SALT LAKE CITY — Gov. Gary Herbert says it’s about time Utah gets its own “golden” spike to help recognize the Beehive state’s role in the joining of the transcontinental railroads from the east to the west. Wednesday, he signed a bill that made a commemorative 10-ounce copper spike Utah’s official spike.
“We are the epicenter of where it joined together at Promontory Summit. They drove the golden spike in Utah. We’ve had four of them that have been done; two from California, one each from Arizona and Nevada, but not one from Utah. So it’s about time we had our own spike as we celebrate the 150th anniversary of the driving of the golden spike. There’s no better time than to do it now and we thank those who helped make that happen,” noted Herbert in remarks made on Wednesday.
The spike was made out of Utah copper, designed by noted jeweler O.C. Tanner. It’s a commemorative 150th-anniversary spike to be put on display, and will stay in Utah.
“This spike represents Utah and the significant role we played here in the joining of the transcontinental railroads from the east and the west at Promontory Summit. I think we forget the magnitude and significance of this event. We know about it from the history books, but it joined the country together in times of significant divisiveness. We were in the middle of a civil war,” Herbert said.
The governor says the significance of copper represents one of Utah’s biggest contributions to the U.S. The state is home to one of the world’s largest open pit copper mines.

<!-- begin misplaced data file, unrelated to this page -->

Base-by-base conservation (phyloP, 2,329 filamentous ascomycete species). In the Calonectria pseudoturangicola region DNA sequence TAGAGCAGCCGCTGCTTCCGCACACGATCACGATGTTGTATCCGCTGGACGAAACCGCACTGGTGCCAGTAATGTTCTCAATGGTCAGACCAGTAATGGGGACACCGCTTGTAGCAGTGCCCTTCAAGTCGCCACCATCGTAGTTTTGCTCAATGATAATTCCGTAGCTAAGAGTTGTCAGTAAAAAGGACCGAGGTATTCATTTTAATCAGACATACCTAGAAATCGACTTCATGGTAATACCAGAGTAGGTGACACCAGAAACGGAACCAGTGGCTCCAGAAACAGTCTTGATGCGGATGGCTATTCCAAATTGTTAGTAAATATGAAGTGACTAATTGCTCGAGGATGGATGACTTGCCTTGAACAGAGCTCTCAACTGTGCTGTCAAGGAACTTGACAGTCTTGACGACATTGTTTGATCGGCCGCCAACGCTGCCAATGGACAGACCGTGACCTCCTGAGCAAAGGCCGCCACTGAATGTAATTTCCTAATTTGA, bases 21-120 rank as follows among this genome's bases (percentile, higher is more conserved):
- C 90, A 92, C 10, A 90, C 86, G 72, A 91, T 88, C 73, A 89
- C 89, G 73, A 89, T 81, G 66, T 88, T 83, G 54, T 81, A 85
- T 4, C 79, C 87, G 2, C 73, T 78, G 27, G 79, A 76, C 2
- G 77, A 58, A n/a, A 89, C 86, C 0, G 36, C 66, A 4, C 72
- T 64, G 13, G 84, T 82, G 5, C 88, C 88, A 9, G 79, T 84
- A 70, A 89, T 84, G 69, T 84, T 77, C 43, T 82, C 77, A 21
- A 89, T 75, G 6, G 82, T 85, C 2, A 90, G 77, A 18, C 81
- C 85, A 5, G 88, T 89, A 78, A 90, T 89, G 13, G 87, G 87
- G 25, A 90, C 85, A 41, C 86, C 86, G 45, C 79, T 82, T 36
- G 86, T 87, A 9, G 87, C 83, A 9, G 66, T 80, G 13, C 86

He says trains have always played a very important role in transportation in Utah, past, present and future.
The 150th anniversary of the completion of the transcontinental railroad is Friday with celebrations planned throughout the state and even the nation.
On May 10, 1869, just four years after the end of the Civil War, the first Transcontinental Railroad was officially completed at Promontory, Utah. At the ceremony, four ceremonial spikes — two gold, one silver and one blended from iron, silver and gold — were ceremoniously driven into the railway ties, joining the Central Pacific Railroad and the Union Pacific Railroad.
The last of the four, made of 17.6 karat gold and engraved with the names of railroad officers and directors, was gently tapped into place for show, then removed to be kept for posterity. (It is currently in the hands of the Cantor Arts Museum at Stanford University.) The event was one of the first “nationwide” news events, as a telegraph operator flashed the word “done” across the country when the final tap happened.
Thursday, the “Big Boy” and “Engine 844” will re-enact the historic moment in Ogden. Then on Friday, more ceremonial re-enactments and celebrations will take place at Golden Spike National Historic Monument, near present-day Corinne.
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